EYE ON ANNAPOLIS • MIKE BOCK and LIZZY MCLELLAN, CNS
Gov. Martin O’Malley’s proposal to shift hundreds of millions of dollars in teacher pension costs from the state to the county level is “a non-starter,” Montgomery County Executive Ike Leggett said, after emerging from a Tuesday afternoon meeting with the governor and county leaders from around the state.
O’Malley’s proposed shift to the counties in teacher pension costs would save the state about $240 million, according to a person present at the meeting, who was not authorized to speak on the record.
“The bottom line is that it’s not an acceptable approach,” said Leggett. He added that the mechanisms to soften the blow are inefficient, and that the change would be immediate.
“It’s a difficult pill to swallow,” he said.
Complete details will be released with the governor’s budget on Wednesday. But according to the source at the meeting, O’Malley is proposing to share teacher retirement costs evenly between the state and the local governments.
That would include shifting some of the cost of teacher pensions, which the state has paid since the system was started, to the counties. Under the plan the state would absorb some of the Social Security costs that until now have been paid by the counties.
The proposed teacher pension shift, which has been discussed for years, comes as O’Malley tries to close a $1.1 billion hole in the state budget.
Howard County Executive Ken Ulman said after Tuesday’s meeting that he also opposes the shift because counties are “not in any better position to afford it than the state is.”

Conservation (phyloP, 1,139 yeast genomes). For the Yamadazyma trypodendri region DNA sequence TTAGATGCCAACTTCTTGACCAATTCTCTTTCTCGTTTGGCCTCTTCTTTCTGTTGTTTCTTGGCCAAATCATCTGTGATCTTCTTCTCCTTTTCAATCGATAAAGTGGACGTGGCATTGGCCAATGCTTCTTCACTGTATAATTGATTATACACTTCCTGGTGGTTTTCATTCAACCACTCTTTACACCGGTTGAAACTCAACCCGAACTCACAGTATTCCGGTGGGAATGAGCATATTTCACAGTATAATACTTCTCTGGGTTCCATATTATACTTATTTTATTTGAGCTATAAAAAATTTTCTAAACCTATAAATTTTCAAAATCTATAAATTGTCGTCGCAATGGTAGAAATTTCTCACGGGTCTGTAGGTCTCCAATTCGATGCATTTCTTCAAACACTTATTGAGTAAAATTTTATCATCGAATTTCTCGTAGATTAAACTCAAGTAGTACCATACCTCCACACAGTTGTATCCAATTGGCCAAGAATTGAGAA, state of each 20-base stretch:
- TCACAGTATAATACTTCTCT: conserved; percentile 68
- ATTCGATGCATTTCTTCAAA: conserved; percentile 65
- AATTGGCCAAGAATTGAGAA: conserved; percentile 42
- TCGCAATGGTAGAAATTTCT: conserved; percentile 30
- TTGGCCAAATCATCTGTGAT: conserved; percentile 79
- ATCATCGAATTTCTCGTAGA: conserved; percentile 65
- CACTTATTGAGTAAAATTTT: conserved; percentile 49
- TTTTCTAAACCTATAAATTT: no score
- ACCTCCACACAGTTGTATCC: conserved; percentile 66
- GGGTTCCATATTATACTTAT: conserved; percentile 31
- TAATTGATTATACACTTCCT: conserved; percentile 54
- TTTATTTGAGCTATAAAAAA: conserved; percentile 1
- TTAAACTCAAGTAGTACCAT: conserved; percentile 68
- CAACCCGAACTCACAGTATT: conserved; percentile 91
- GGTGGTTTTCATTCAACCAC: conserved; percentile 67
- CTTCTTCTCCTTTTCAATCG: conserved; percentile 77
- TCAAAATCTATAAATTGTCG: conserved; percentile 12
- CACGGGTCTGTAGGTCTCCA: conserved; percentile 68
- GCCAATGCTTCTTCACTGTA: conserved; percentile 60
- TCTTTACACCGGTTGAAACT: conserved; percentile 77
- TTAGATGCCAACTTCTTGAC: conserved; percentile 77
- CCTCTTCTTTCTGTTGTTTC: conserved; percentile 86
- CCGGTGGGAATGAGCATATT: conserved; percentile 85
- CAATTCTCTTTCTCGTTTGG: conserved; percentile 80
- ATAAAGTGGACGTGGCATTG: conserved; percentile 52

“We’re going to work hard to educate legislators on why we think the teacher pension shift is not the right move,” Ulman said.
Michael Sanderson, executive director of the Maryland Association of Counties, said that while this proposal signals “a difficult year ahead” for the counties, the governor also discussed “elements of the plans designed to keep it from being as painful as it might have been.”
In an interview earlier on Tuesday, Anne Arundel County Executive John R. Leopold said he will not support the pension shift, adding that it would entirely wipe out the $50 million in spending reductions he has made in his five-year tenure.
Senate President Thomas V. Mike Miller Jr. said Tuesday morning that he supports the shift, calling it “a fair and equitable way to assist the counties while balancing the budget.”
“It’s a compromise,” Miller said. “Not everyone can be happy in these very difficult times.”
Miller added that by allotting $370 million for school construction, O’Malley continues to show support for county schools.
Teacher unions, like the Maryland State Education Association, are not expected to be in favor of a pension shift.
Potential changes to teacher pension funds were included in the final report of the Public Employees and Retirees’ Benefit Sustainability Commission last July.
The report recommended that “teacher retirement costs should be shared with local boards of education so that the State provides 50 percent of the combined cost of Social Security and pensions for teachers.”